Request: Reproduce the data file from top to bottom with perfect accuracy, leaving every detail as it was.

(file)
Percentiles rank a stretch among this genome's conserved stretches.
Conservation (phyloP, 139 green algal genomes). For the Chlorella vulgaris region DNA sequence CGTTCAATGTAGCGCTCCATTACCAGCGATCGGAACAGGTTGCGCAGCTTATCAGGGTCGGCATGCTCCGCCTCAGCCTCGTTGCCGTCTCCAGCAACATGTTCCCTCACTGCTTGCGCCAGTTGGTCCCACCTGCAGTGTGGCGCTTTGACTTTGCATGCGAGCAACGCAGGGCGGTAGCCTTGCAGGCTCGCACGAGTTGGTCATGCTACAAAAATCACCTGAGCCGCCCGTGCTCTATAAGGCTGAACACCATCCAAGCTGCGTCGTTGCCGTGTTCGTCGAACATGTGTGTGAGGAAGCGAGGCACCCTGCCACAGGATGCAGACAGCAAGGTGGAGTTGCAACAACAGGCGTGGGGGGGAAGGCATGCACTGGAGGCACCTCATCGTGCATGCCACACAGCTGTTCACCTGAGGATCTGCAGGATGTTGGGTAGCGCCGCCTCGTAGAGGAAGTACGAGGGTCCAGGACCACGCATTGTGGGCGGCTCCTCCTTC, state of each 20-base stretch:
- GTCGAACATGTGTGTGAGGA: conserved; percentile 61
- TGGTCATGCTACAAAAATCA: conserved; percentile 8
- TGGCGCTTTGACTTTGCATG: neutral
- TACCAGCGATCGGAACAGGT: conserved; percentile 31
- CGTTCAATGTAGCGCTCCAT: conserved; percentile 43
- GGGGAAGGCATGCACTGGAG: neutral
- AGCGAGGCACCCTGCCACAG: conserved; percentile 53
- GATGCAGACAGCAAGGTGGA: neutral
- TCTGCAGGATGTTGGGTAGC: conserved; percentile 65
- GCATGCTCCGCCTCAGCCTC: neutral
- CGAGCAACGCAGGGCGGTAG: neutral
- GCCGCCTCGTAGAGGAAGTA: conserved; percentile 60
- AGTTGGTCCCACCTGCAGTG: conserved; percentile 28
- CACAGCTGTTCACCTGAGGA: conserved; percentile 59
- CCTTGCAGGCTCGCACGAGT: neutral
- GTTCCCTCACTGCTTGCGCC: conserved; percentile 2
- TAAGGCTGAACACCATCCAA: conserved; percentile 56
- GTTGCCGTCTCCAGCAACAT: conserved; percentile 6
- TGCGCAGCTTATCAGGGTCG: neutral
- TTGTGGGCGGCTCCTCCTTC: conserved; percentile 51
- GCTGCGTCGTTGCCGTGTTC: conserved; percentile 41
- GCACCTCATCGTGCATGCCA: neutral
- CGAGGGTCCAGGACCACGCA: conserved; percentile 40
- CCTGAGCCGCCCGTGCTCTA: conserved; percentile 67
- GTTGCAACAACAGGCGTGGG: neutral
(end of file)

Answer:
Percentiles rank a stretch among this genome's conserved stretches.
Conservation (phyloP, 139 green algal genomes). For the Chlorella vulgaris region DNA sequence CGTTCAATGTAGCGCTCCATTACCAGCGATCGGAACAGGTTGCGCAGCTTATCAGGGTCGGCATGCTCCGCCTCAGCCTCGTTGCCGTCTCCAGCAACATGTTCCCTCACTGCTTGCGCCAGTTGGTCCCACCTGCAGTGTGGCGCTTTGACTTTGCATGCGAGCAACGCAGGGCGGTAGCCTTGCAGGCTCGCACGAGTTGGTCATGCTACAAAAATCACCTGAGCCGCCCGTGCTCTATAAGGCTGAACACCATCCAAGCTGCGTCGTTGCCGTGTTCGTCGAACATGTGTGTGAGGAAGCGAGGCACCCTGCCACAGGATGCAGACAGCAAGGTGGAGTTGCAACAACAGGCGTGGGGGGGAAGGCATGCACTGGAGGCACCTCATCGTGCATGCCACACAGCTGTTCACCTGAGGATCTGCAGGATGTTGGGTAGCGCCGCCTCGTAGAGGAAGTACGAGGGTCCAGGACCACGCATTGTGGGCGGCTCCTCCTTC, state of each 20-base stretch:
- GTCGAACATGTGTGTGAGGA: conserved; percentile 61
- TGGTCATGCTACAAAAATCA: conserved; percentile 8
- TGGCGCTTTGACTTTGCATG: neutral
- TACCAGCGATCGGAACAGGT: conserved; percentile 31
- CGTTCAATGTAGCGCTCCAT: conserved; percentile 43
- GGGGAAGGCATGCACTGGAG: neutral
- AGCGAGGCACCCTGCCACAG: conserved; percentile 53
- GATGCAGACAGCAAGGTGGA: neutral
- TCTGCAGGATGTTGGGTAGC: conserved; percentile 65
- GCATGCTCCGCCTCAGCCTC: neutral
- CGAGCAACGCAGGGCGGTAG: neutral
- GCCGCCTCGTAGAGGAAGTA: conserved; percentile 60
- AGTTGGTCCCACCTGCAGTG: conserved; percentile 28
- CACAGCTGTTCACCTGAGGA: conserved; percentile 59
- CCTTGCAGGCTCGCACGAGT: neutral
- GTTCCCTCACTGCTTGCGCC: conserved; percentile 2
- TAAGGCTGAACACCATCCAA: conserved; percentile 56
- GTTGCCGTCTCCAGCAACAT: conserved; percentile 6
- TGCGCAGCTTATCAGGGTCG: neutral
- TTGTGGGCGGCTCCTCCTTC: conserved; percentile 51
- GCTGCGTCGTTGCCGTGTTC: conserved; percentile 41
- GCACCTCATCGTGCATGCCA: neutral
- CGAGGGTCCAGGACCACGCA: conserved; percentile 40
- CCTGAGCCGCCCGTGCTCTA: conserved; percentile 67
- GTTGCAACAACAGGCGTGGG: neutral